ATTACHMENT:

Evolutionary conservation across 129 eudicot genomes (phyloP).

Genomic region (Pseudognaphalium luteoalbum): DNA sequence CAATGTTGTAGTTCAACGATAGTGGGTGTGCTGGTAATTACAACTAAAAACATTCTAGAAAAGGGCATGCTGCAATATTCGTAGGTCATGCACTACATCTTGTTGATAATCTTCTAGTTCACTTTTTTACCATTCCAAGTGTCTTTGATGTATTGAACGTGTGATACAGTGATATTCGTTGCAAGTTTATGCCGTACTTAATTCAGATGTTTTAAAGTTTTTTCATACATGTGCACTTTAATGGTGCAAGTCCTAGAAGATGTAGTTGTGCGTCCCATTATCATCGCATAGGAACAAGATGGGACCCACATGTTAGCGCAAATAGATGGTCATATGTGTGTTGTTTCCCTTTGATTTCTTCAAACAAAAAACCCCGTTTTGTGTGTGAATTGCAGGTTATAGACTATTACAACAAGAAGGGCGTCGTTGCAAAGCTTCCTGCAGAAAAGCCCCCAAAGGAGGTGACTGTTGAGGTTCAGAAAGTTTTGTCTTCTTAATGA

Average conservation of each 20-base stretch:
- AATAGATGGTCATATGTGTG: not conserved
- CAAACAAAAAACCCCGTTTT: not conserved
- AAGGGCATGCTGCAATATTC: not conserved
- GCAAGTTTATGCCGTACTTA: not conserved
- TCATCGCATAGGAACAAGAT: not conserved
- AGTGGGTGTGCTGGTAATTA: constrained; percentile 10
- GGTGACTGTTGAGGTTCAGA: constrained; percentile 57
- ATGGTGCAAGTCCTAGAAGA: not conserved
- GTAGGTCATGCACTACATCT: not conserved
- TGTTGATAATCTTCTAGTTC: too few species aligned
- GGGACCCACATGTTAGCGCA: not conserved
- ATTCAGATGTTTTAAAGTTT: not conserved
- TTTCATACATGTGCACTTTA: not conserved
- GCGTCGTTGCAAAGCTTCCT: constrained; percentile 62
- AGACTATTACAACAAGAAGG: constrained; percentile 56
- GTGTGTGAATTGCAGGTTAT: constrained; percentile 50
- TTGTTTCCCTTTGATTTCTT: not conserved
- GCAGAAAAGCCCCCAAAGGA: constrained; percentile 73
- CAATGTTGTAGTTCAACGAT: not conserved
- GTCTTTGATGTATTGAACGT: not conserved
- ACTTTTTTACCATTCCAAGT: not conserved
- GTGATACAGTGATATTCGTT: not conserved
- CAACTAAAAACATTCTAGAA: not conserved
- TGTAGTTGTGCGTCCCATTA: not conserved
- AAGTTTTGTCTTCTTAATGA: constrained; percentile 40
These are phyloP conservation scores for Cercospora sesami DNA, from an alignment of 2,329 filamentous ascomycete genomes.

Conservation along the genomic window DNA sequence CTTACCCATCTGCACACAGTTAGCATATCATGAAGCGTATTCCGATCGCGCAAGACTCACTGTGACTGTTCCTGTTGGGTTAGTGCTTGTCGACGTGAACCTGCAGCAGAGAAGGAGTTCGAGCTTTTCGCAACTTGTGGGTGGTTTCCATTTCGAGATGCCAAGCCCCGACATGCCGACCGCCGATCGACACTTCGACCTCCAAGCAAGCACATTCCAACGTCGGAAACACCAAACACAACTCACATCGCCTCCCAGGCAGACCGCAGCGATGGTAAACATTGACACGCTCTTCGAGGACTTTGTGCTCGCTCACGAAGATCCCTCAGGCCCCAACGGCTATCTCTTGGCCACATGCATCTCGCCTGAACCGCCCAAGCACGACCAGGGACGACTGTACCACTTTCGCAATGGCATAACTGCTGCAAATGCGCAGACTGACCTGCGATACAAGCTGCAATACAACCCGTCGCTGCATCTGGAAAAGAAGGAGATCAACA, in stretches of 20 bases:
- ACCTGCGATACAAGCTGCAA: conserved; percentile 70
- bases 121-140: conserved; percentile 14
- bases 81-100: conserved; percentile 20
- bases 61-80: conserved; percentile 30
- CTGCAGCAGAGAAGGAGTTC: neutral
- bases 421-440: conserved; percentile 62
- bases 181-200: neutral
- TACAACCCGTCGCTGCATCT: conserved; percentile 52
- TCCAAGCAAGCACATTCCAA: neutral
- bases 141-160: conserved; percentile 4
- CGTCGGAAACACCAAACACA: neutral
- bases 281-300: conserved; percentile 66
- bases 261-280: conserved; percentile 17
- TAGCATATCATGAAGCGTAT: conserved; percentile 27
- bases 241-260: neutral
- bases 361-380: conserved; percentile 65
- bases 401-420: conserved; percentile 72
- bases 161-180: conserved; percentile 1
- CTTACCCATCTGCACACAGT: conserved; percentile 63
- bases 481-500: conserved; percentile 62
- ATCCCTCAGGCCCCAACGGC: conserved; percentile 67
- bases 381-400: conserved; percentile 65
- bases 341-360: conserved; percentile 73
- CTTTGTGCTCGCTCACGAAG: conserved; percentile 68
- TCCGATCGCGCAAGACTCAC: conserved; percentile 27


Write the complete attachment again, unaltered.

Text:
Evolutionary conservation across 129 eudicot genomes (phyloP).

Genomic region (Pseudognaphalium luteoalbum): DNA sequence CAATGTTGTAGTTCAACGATAGTGGGTGTGCTGGTAATTACAACTAAAAACATTCTAGAAAAGGGCATGCTGCAATATTCGTAGGTCATGCACTACATCTTGTTGATAATCTTCTAGTTCACTTTTTTACCATTCCAAGTGTCTTTGATGTATTGAACGTGTGATACAGTGATATTCGTTGCAAGTTTATGCCGTACTTAATTCAGATGTTTTAAAGTTTTTTCATACATGTGCACTTTAATGGTGCAAGTCCTAGAAGATGTAGTTGTGCGTCCCATTATCATCGCATAGGAACAAGATGGGACCCACATGTTAGCGCAAATAGATGGTCATATGTGTGTTGTTTCCCTTTGATTTCTTCAAACAAAAAACCCCGTTTTGTGTGTGAATTGCAGGTTATAGACTATTACAACAAGAAGGGCGTCGTTGCAAAGCTTCCTGCAGAAAAGCCCCCAAAGGAGGTGACTGTTGAGGTTCAGAAAGTTTTGTCTTCTTAATGA

Average conservation of each 20-base stretch:
- AATAGATGGTCATATGTGTG: not conserved
- CAAACAAAAAACCCCGTTTT: not conserved
- AAGGGCATGCTGCAATATTC: not conserved
- GCAAGTTTATGCCGTACTTA: not conserved
- TCATCGCATAGGAACAAGAT: not conserved
- AGTGGGTGTGCTGGTAATTA: constrained; percentile 10
- GGTGACTGTTGAGGTTCAGA: constrained; percentile 57
- ATGGTGCAAGTCCTAGAAGA: not conserved
- GTAGGTCATGCACTACATCT: not conserved
- TGTTGATAATCTTCTAGTTC: too few species aligned
- GGGACCCACATGTTAGCGCA: not conserved
- ATTCAGATGTTTTAAAGTTT: not conserved
- TTTCATACATGTGCACTTTA: not conserved
- GCGTCGTTGCAAAGCTTCCT: constrained; percentile 62
- AGACTATTACAACAAGAAGG: constrained; percentile 56
- GTGTGTGAATTGCAGGTTAT: constrained; percentile 50
- TTGTTTCCCTTTGATTTCTT: not conserved
- GCAGAAAAGCCCCCAAAGGA: constrained; percentile 73
- CAATGTTGTAGTTCAACGAT: not conserved
- GTCTTTGATGTATTGAACGT: not conserved
- ACTTTTTTACCATTCCAAGT: not conserved
- GTGATACAGTGATATTCGTT: not conserved
- CAACTAAAAACATTCTAGAA: not conserved
- TGTAGTTGTGCGTCCCATTA: not conserved
- AAGTTTTGTCTTCTTAATGA: constrained; percentile 40
These are phyloP conservation scores for Cercospora sesami DNA, from an alignment of 2,329 filamentous ascomycete genomes.

Conservation along the genomic window DNA sequence CTTACCCATCTGCACACAGTTAGCATATCATGAAGCGTATTCCGATCGCGCAAGACTCACTGTGACTGTTCCTGTTGGGTTAGTGCTTGTCGACGTGAACCTGCAGCAGAGAAGGAGTTCGAGCTTTTCGCAACTTGTGGGTGGTTTCCATTTCGAGATGCCAAGCCCCGACATGCCGACCGCCGATCGACACTTCGACCTCCAAGCAAGCACATTCCAACGTCGGAAACACCAAACACAACTCACATCGCCTCCCAGGCAGACCGCAGCGATGGTAAACATTGACACGCTCTTCGAGGACTTTGTGCTCGCTCACGAAGATCCCTCAGGCCCCAACGGCTATCTCTTGGCCACATGCATCTCGCCTGAACCGCCCAAGCACGACCAGGGACGACTGTACCACTTTCGCAATGGCATAACTGCTGCAAATGCGCAGACTGACCTGCGATACAAGCTGCAATACAACCCGTCGCTGCATCTGGAAAAGAAGGAGATCAACA, in stretches of 20 bases:
- ACCTGCGATACAAGCTGCAA: conserved; percentile 70
- bases 121-140: conserved; percentile 14
- bases 81-100: conserved; percentile 20
- bases 61-80: conserved; percentile 30
- CTGCAGCAGAGAAGGAGTTC: neutral
- bases 421-440: conserved; percentile 62
- bases 181-200: neutral
- TACAACCCGTCGCTGCATCT: conserved; percentile 52
- TCCAAGCAAGCACATTCCAA: neutral
- bases 141-160: conserved; percentile 4
- CGTCGGAAACACCAAACACA: neutral
- bases 281-300: conserved; percentile 66
- bases 261-280: conserved; percentile 17
- TAGCATATCATGAAGCGTAT: conserved; percentile 27
- bases 241-260: neutral
- bases 361-380: conserved; percentile 65
- bases 401-420: conserved; percentile 72
- bases 161-180: conserved; percentile 1
- CTTACCCATCTGCACACAGT: conserved; percentile 63
- bases 481-500: conserved; percentile 62
- ATCCCTCAGGCCCCAACGGC: conserved; percentile 67
- bases 381-400: conserved; percentile 65
- bases 341-360: conserved; percentile 73
- CTTTGTGCTCGCTCACGAAG: conserved; percentile 68
- TCCGATCGCGCAAGACTCAC: conserved; percentile 27